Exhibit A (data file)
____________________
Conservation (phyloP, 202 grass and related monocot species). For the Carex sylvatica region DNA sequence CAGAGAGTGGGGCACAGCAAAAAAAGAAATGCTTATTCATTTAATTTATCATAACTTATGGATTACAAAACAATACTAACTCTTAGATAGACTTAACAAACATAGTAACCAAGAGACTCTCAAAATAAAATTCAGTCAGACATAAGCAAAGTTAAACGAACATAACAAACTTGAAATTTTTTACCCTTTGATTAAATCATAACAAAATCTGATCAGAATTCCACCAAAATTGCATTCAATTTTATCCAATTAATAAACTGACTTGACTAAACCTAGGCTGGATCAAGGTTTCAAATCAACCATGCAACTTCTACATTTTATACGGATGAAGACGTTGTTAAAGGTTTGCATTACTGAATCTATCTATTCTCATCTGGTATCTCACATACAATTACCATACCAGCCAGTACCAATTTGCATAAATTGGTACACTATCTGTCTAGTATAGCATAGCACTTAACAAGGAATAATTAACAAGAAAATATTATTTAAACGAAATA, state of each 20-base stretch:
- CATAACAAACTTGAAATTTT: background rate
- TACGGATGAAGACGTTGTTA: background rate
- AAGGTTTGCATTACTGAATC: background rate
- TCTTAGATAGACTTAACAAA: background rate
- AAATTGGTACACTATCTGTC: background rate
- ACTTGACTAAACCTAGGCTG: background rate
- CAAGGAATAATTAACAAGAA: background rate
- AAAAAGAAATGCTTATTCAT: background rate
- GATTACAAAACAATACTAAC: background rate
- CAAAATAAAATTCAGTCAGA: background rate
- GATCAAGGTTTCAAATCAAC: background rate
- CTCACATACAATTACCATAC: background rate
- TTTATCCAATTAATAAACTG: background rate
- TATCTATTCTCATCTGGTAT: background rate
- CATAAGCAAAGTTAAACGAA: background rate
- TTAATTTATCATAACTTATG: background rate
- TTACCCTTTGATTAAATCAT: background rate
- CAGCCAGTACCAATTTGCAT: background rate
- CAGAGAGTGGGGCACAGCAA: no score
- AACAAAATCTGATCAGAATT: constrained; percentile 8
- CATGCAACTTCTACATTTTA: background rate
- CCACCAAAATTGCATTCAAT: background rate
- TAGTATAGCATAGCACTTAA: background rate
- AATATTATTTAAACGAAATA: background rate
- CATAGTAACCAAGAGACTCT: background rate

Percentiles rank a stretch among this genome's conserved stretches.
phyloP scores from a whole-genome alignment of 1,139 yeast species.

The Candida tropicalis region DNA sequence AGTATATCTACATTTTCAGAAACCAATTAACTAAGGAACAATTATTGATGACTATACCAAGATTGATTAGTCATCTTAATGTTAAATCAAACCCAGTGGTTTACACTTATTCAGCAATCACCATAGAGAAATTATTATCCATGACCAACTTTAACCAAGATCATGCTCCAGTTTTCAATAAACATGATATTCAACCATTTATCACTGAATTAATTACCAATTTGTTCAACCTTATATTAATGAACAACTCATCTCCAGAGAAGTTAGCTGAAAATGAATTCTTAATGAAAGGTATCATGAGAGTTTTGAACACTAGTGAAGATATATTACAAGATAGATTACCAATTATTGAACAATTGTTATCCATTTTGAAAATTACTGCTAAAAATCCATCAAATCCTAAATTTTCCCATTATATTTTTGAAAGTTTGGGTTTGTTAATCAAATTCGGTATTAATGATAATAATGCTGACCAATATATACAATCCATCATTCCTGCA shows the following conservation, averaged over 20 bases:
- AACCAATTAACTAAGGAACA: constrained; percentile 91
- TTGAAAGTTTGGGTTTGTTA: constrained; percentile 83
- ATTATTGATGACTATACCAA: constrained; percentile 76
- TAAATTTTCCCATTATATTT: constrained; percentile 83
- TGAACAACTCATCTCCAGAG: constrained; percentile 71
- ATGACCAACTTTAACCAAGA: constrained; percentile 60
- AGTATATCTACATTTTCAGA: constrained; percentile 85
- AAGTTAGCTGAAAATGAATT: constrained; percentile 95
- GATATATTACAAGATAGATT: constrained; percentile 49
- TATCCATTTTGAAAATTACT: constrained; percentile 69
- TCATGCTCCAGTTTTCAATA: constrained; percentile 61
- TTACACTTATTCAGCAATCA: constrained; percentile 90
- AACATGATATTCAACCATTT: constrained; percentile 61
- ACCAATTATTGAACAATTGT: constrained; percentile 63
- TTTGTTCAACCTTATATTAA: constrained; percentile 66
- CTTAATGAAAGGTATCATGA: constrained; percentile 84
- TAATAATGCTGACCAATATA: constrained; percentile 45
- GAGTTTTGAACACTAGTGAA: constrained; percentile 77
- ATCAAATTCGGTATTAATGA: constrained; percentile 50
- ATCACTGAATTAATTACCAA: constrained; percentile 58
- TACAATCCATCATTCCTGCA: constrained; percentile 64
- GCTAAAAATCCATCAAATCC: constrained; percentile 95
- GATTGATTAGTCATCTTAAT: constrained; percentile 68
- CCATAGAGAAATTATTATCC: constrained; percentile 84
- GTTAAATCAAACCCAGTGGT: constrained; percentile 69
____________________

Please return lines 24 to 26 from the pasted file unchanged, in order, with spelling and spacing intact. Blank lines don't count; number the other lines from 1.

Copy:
- TAGTATAGCATAGCACTTAA: background rate
- AATATTATTTAAACGAAATA: background rate
- CATAGTAACCAAGAGACTCT: background rate